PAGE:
New research links changing weather and plants’ ability to fend of disease.
The findings are relevant to the anticipated shortage of agricultural output to meet the steady rise in human population. Overcoming crop loss due to disease and adverse weather will be key in achieving this goal.
“Just like people, plants are more likely to get sick when they are growing in stressful environments.”
One of the best historical examples of this is the Irish Potato Famine. Beginning in 1845, Ireland experienced the “perfect storm” of unusually cool, damp weather that provided prime growing conditions for an exotic pathogen that destroyed the potato crop. With their primary food source ravaged by disease, a million Irish people died from the ensuing famine.
On the other end of the thermometer, warmer temperatures also can cause extensive crop loss.
Bethany Huot, alumna of the cell and molecular biology graduate program and the study’s lead author, wanted to find out if warmer temperatures would compromise plants’ defense systems or enhance the virulence of pathogens.
The answer: Both.
“Just like people, plants are more likely to get sick when they are growing in stressful environments,” says Huot, whose findings appear in Nature Communications. “While individual stresses are damaging to plants, they can have catastrophic effects when combined.”
The researchers showed on the genetic level how high temperature weakens plant defenses while, separately, strengthening bacterial attacks.
When people get a fever, they take a form of salicylic acid, or SA, commonly known as aspirin. Plants don’t have to go to a medicine cabinet because they’re able to make their own SA. At 73 degrees Fahrenheit, plants can produce plenty of SA to fight off a pathogenic infection. However, when the heat rose above 86 degrees, no SA was produced, leaving plants vulnerable.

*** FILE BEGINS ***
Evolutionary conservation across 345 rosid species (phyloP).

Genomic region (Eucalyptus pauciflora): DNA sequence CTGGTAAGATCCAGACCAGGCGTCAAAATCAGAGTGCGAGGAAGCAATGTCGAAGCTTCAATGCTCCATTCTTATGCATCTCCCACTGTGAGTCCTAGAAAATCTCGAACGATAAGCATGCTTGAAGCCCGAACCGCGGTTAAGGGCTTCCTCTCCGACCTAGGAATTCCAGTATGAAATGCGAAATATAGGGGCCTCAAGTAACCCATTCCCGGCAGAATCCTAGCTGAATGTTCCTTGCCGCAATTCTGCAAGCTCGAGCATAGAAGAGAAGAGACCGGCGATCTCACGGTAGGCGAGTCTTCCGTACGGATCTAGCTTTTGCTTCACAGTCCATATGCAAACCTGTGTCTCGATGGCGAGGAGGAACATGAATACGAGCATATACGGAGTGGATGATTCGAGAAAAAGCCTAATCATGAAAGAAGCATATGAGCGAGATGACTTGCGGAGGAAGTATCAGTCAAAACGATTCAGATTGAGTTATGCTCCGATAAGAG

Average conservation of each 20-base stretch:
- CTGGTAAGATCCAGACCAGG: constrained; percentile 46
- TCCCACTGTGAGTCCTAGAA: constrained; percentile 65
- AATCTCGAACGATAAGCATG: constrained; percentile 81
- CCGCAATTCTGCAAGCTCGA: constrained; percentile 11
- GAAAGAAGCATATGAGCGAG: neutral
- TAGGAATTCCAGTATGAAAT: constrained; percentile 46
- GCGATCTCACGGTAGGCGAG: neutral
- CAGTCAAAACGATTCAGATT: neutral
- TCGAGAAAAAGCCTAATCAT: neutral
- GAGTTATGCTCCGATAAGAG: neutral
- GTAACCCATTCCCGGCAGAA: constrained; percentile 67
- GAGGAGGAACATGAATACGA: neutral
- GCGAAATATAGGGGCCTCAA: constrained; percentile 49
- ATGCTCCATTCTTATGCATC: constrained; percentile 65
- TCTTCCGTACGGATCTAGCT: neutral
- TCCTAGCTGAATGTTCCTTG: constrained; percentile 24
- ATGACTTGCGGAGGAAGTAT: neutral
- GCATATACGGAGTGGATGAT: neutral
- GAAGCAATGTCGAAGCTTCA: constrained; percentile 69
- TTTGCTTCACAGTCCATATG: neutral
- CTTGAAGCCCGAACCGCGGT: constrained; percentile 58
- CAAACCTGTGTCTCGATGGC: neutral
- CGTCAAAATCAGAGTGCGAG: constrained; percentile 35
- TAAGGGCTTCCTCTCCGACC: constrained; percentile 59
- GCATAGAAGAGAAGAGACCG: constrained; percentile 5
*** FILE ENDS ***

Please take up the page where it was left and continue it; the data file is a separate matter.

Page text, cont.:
The authors also found that the pathogen became stronger at the elevated temperature. However, the increased vulnerability of the plants occurred regardless of whether the pathogen was present.
“Since the plants could no longer make SA at elevated temperature, we sprayed them with a chemical that acts like SA,” Huot says. “This treatment effectively protected the plants from infection; even though the bacteria are more virulent at high temperatures, plants can fight them off if we give them the SA they can no longer make.”
Even if global climate issues are resolved, local fluctuations in environment will always occur and greatly affect crop growth and yield, Huot adds.
“Increasing our understanding of how specific environmental factors affect the host and the pathogen as well as their interactions can inform strategies for developing robust crop resistance,” she says. “This is important for keeping food on the table.”
Additional contributors to the work at from Michigan State University, Western Michigan University, and the Max Planck Institute for Plant Breeding Research in Germany.
Michigan State graduate fellowships, the Gordon and Betty Moore Foundation, and the MSU Plant Resilience Institute.
Source: Michigan State University